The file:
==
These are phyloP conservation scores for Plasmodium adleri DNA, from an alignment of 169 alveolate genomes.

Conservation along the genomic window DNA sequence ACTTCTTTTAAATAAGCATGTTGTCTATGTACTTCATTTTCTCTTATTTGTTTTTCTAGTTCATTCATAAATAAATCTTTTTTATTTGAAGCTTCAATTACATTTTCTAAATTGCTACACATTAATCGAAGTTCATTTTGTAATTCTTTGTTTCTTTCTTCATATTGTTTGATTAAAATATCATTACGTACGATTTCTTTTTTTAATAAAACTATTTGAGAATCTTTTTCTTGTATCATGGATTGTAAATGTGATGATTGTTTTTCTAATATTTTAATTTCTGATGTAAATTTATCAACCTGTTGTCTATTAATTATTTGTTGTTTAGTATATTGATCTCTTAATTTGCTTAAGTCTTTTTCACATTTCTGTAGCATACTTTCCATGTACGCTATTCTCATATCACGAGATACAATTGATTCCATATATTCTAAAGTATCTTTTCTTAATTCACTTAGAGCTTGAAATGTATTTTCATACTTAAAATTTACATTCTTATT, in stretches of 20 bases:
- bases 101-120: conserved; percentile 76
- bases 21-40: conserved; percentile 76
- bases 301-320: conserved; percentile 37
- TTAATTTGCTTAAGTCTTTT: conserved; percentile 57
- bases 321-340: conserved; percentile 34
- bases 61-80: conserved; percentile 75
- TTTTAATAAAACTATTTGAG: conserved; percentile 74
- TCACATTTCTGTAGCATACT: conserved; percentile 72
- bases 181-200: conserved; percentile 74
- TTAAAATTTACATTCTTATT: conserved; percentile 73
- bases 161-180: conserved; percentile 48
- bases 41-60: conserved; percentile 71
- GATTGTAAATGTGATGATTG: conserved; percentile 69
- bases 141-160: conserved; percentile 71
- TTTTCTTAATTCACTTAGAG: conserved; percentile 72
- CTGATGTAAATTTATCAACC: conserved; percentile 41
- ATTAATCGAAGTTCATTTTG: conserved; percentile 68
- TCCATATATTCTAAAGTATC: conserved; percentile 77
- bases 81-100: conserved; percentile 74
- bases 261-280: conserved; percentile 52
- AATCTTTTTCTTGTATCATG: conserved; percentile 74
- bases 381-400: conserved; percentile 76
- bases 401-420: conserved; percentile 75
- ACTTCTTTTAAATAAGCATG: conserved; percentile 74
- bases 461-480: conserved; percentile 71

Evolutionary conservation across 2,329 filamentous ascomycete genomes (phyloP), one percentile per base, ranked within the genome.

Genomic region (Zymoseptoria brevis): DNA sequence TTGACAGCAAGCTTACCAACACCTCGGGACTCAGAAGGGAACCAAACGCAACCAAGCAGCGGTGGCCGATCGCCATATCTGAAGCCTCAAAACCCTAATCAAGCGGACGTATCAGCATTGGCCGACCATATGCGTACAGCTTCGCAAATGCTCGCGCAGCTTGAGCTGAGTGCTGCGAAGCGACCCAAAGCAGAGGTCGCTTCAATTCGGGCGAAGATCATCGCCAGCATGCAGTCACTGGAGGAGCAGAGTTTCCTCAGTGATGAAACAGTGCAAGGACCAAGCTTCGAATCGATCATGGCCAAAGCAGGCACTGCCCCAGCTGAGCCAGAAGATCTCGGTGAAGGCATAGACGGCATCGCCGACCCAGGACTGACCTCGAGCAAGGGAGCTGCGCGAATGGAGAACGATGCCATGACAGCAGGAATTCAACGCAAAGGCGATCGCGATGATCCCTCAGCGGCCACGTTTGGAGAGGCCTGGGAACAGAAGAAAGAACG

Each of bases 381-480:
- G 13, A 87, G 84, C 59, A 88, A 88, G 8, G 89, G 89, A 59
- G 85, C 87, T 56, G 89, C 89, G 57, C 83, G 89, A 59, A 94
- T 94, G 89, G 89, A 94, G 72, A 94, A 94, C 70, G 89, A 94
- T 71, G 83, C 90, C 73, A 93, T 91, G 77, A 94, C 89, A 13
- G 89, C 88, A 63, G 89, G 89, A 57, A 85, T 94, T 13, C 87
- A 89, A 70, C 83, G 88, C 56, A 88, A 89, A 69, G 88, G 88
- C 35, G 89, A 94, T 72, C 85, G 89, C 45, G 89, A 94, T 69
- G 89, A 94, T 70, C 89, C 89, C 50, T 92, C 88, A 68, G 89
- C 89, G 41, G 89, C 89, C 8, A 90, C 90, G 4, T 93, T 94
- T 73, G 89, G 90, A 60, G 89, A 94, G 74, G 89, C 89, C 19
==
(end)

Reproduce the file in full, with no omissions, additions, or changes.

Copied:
These are phyloP conservation scores for Plasmodium adleri DNA, from an alignment of 169 alveolate genomes.

Conservation along the genomic window DNA sequence ACTTCTTTTAAATAAGCATGTTGTCTATGTACTTCATTTTCTCTTATTTGTTTTTCTAGTTCATTCATAAATAAATCTTTTTTATTTGAAGCTTCAATTACATTTTCTAAATTGCTACACATTAATCGAAGTTCATTTTGTAATTCTTTGTTTCTTTCTTCATATTGTTTGATTAAAATATCATTACGTACGATTTCTTTTTTTAATAAAACTATTTGAGAATCTTTTTCTTGTATCATGGATTGTAAATGTGATGATTGTTTTTCTAATATTTTAATTTCTGATGTAAATTTATCAACCTGTTGTCTATTAATTATTTGTTGTTTAGTATATTGATCTCTTAATTTGCTTAAGTCTTTTTCACATTTCTGTAGCATACTTTCCATGTACGCTATTCTCATATCACGAGATACAATTGATTCCATATATTCTAAAGTATCTTTTCTTAATTCACTTAGAGCTTGAAATGTATTTTCATACTTAAAATTTACATTCTTATT, in stretches of 20 bases:
- bases 101-120: conserved; percentile 76
- bases 21-40: conserved; percentile 76
- bases 301-320: conserved; percentile 37
- TTAATTTGCTTAAGTCTTTT: conserved; percentile 57
- bases 321-340: conserved; percentile 34
- bases 61-80: conserved; percentile 75
- TTTTAATAAAACTATTTGAG: conserved; percentile 74
- TCACATTTCTGTAGCATACT: conserved; percentile 72
- bases 181-200: conserved; percentile 74
- TTAAAATTTACATTCTTATT: conserved; percentile 73
- bases 161-180: conserved; percentile 48
- bases 41-60: conserved; percentile 71
- GATTGTAAATGTGATGATTG: conserved; percentile 69
- bases 141-160: conserved; percentile 71
- TTTTCTTAATTCACTTAGAG: conserved; percentile 72
- CTGATGTAAATTTATCAACC: conserved; percentile 41
- ATTAATCGAAGTTCATTTTG: conserved; percentile 68
- TCCATATATTCTAAAGTATC: conserved; percentile 77
- bases 81-100: conserved; percentile 74
- bases 261-280: conserved; percentile 52
- AATCTTTTTCTTGTATCATG: conserved; percentile 74
- bases 381-400: conserved; percentile 76
- bases 401-420: conserved; percentile 75
- ACTTCTTTTAAATAAGCATG: conserved; percentile 74
- bases 461-480: conserved; percentile 71

Evolutionary conservation across 2,329 filamentous ascomycete genomes (phyloP), one percentile per base, ranked within the genome.

Genomic region (Zymoseptoria brevis): DNA sequence TTGACAGCAAGCTTACCAACACCTCGGGACTCAGAAGGGAACCAAACGCAACCAAGCAGCGGTGGCCGATCGCCATATCTGAAGCCTCAAAACCCTAATCAAGCGGACGTATCAGCATTGGCCGACCATATGCGTACAGCTTCGCAAATGCTCGCGCAGCTTGAGCTGAGTGCTGCGAAGCGACCCAAAGCAGAGGTCGCTTCAATTCGGGCGAAGATCATCGCCAGCATGCAGTCACTGGAGGAGCAGAGTTTCCTCAGTGATGAAACAGTGCAAGGACCAAGCTTCGAATCGATCATGGCCAAAGCAGGCACTGCCCCAGCTGAGCCAGAAGATCTCGGTGAAGGCATAGACGGCATCGCCGACCCAGGACTGACCTCGAGCAAGGGAGCTGCGCGAATGGAGAACGATGCCATGACAGCAGGAATTCAACGCAAAGGCGATCGCGATGATCCCTCAGCGGCCACGTTTGGAGAGGCCTGGGAACAGAAGAAAGAACG

Each of bases 381-480:
- G 13, A 87, G 84, C 59, A 88, A 88, G 8, G 89, G 89, A 59
- G 85, C 87, T 56, G 89, C 89, G 57, C 83, G 89, A 59, A 94
- T 94, G 89, G 89, A 94, G 72, A 94, A 94, C 70, G 89, A 94
- T 71, G 83, C 90, C 73, A 93, T 91, G 77, A 94, C 89, A 13
- G 89, C 88, A 63, G 89, G 89, A 57, A 85, T 94, T 13, C 87
- A 89, A 70, C 83, G 88, C 56, A 88, A 89, A 69, G 88, G 88
- C 35, G 89, A 94, T 72, C 85, G 89, C 45, G 89, A 94, T 69
- G 89, A 94, T 70, C 89, C 89, C 50, T 92, C 88, A 68, G 89
- C 89, G 41, G 89, C 89, C 8, A 90, C 90, G 4, T 93, T 94
- T 73, G 89, G 90, A 60, G 89, A 94, G 74, G 89, C 89, C 19